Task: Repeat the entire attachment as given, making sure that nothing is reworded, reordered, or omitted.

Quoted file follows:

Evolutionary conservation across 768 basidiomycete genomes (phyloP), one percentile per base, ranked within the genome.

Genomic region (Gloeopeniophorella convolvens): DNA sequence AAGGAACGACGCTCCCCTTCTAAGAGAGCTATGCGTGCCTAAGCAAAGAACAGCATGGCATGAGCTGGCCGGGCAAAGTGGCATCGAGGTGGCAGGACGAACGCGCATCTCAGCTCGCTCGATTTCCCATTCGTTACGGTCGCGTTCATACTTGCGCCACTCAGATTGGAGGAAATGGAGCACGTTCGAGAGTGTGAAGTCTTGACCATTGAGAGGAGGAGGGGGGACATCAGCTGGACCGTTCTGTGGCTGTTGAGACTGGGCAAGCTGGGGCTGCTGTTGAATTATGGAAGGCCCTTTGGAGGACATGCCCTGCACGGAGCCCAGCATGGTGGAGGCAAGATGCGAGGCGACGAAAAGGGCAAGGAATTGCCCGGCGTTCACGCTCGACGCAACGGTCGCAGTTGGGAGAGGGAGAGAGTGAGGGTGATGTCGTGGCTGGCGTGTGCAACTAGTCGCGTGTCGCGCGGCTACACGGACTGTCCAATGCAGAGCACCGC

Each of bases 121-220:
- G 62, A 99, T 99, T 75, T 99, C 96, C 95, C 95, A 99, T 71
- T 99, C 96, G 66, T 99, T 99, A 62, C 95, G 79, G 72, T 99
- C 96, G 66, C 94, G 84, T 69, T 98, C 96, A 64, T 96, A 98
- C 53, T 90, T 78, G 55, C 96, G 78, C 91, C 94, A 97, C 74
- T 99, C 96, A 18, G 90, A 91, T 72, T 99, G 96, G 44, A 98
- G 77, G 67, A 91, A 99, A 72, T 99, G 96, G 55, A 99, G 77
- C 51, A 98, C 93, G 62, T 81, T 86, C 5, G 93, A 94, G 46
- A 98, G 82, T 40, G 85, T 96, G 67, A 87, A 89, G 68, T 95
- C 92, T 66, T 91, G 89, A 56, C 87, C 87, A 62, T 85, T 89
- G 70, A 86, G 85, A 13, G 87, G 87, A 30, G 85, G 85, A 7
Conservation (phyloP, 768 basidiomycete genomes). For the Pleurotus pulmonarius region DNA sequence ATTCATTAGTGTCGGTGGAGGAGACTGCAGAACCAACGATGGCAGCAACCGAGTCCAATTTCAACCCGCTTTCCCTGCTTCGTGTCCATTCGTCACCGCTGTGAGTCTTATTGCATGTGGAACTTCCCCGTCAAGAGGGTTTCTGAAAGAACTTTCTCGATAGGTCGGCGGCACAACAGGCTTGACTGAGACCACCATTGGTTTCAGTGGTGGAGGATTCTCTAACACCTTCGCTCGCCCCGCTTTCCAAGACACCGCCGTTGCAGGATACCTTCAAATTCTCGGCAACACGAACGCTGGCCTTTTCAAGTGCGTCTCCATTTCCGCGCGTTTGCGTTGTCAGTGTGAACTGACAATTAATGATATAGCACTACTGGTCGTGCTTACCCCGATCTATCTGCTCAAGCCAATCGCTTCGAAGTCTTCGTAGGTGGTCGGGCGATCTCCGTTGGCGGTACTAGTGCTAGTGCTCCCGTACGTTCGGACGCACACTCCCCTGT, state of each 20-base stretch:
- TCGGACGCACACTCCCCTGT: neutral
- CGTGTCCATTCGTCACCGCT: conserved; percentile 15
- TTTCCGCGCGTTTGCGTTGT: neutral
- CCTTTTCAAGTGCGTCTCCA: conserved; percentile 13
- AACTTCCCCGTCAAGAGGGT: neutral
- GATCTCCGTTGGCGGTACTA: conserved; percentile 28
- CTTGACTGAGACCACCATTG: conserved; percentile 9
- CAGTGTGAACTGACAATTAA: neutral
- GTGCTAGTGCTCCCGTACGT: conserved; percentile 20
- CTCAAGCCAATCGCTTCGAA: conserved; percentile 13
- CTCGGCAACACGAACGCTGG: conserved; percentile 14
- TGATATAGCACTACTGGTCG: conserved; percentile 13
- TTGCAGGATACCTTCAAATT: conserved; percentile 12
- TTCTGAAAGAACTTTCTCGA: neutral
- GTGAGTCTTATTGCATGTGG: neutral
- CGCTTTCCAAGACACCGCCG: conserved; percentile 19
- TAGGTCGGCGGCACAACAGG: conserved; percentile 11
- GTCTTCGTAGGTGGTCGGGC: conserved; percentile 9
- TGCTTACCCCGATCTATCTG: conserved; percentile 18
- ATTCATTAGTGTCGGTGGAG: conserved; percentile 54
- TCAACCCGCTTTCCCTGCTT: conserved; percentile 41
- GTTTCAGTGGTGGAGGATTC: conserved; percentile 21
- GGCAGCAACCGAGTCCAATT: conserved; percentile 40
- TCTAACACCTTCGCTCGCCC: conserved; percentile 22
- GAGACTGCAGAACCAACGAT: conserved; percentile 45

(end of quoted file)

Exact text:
Evolutionary conservation across 768 basidiomycete genomes (phyloP), one percentile per base, ranked within the genome.

Genomic region (Gloeopeniophorella convolvens): DNA sequence AAGGAACGACGCTCCCCTTCTAAGAGAGCTATGCGTGCCTAAGCAAAGAACAGCATGGCATGAGCTGGCCGGGCAAAGTGGCATCGAGGTGGCAGGACGAACGCGCATCTCAGCTCGCTCGATTTCCCATTCGTTACGGTCGCGTTCATACTTGCGCCACTCAGATTGGAGGAAATGGAGCACGTTCGAGAGTGTGAAGTCTTGACCATTGAGAGGAGGAGGGGGGACATCAGCTGGACCGTTCTGTGGCTGTTGAGACTGGGCAAGCTGGGGCTGCTGTTGAATTATGGAAGGCCCTTTGGAGGACATGCCCTGCACGGAGCCCAGCATGGTGGAGGCAAGATGCGAGGCGACGAAAAGGGCAAGGAATTGCCCGGCGTTCACGCTCGACGCAACGGTCGCAGTTGGGAGAGGGAGAGAGTGAGGGTGATGTCGTGGCTGGCGTGTGCAACTAGTCGCGTGTCGCGCGGCTACACGGACTGTCCAATGCAGAGCACCGC

Each of bases 121-220:
- G 62, A 99, T 99, T 75, T 99, C 96, C 95, C 95, A 99, T 71
- T 99, C 96, G 66, T 99, T 99, A 62, C 95, G 79, G 72, T 99
- C 96, G 66, C 94, G 84, T 69, T 98, C 96, A 64, T 96, A 98
- C 53, T 90, T 78, G 55, C 96, G 78, C 91, C 94, A 97, C 74
- T 99, C 96, A 18, G 90, A 91, T 72, T 99, G 96, G 44, A 98
- G 77, G 67, A 91, A 99, A 72, T 99, G 96, G 55, A 99, G 77
- C 51, A 98, C 93, G 62, T 81, T 86, C 5, G 93, A 94, G 46
- A 98, G 82, T 40, G 85, T 96, G 67, A 87, A 89, G 68, T 95
- C 92, T 66, T 91, G 89, A 56, C 87, C 87, A 62, T 85, T 89
- G 70, A 86, G 85, A 13, G 87, G 87, A 30, G 85, G 85, A 7
Conservation (phyloP, 768 basidiomycete genomes). For the Pleurotus pulmonarius region DNA sequence ATTCATTAGTGTCGGTGGAGGAGACTGCAGAACCAACGATGGCAGCAACCGAGTCCAATTTCAACCCGCTTTCCCTGCTTCGTGTCCATTCGTCACCGCTGTGAGTCTTATTGCATGTGGAACTTCCCCGTCAAGAGGGTTTCTGAAAGAACTTTCTCGATAGGTCGGCGGCACAACAGGCTTGACTGAGACCACCATTGGTTTCAGTGGTGGAGGATTCTCTAACACCTTCGCTCGCCCCGCTTTCCAAGACACCGCCGTTGCAGGATACCTTCAAATTCTCGGCAACACGAACGCTGGCCTTTTCAAGTGCGTCTCCATTTCCGCGCGTTTGCGTTGTCAGTGTGAACTGACAATTAATGATATAGCACTACTGGTCGTGCTTACCCCGATCTATCTGCTCAAGCCAATCGCTTCGAAGTCTTCGTAGGTGGTCGGGCGATCTCCGTTGGCGGTACTAGTGCTAGTGCTCCCGTACGTTCGGACGCACACTCCCCTGT, state of each 20-base stretch:
- TCGGACGCACACTCCCCTGT: neutral
- CGTGTCCATTCGTCACCGCT: conserved; percentile 15
- TTTCCGCGCGTTTGCGTTGT: neutral
- CCTTTTCAAGTGCGTCTCCA: conserved; percentile 13
- AACTTCCCCGTCAAGAGGGT: neutral
- GATCTCCGTTGGCGGTACTA: conserved; percentile 28
- CTTGACTGAGACCACCATTG: conserved; percentile 9
- CAGTGTGAACTGACAATTAA: neutral
- GTGCTAGTGCTCCCGTACGT: conserved; percentile 20
- CTCAAGCCAATCGCTTCGAA: conserved; percentile 13
- CTCGGCAACACGAACGCTGG: conserved; percentile 14
- TGATATAGCACTACTGGTCG: conserved; percentile 13
- TTGCAGGATACCTTCAAATT: conserved; percentile 12
- TTCTGAAAGAACTTTCTCGA: neutral
- GTGAGTCTTATTGCATGTGG: neutral
- CGCTTTCCAAGACACCGCCG: conserved; percentile 19
- TAGGTCGGCGGCACAACAGG: conserved; percentile 11
- GTCTTCGTAGGTGGTCGGGC: conserved; percentile 9
- TGCTTACCCCGATCTATCTG: conserved; percentile 18
- ATTCATTAGTGTCGGTGGAG: conserved; percentile 54
- TCAACCCGCTTTCCCTGCTT: conserved; percentile 41
- GTTTCAGTGGTGGAGGATTC: conserved; percentile 21
- GGCAGCAACCGAGTCCAATT: conserved; percentile 40
- TCTAACACCTTCGCTCGCCC: conserved; percentile 22
- GAGACTGCAGAACCAACGAT: conserved; percentile 45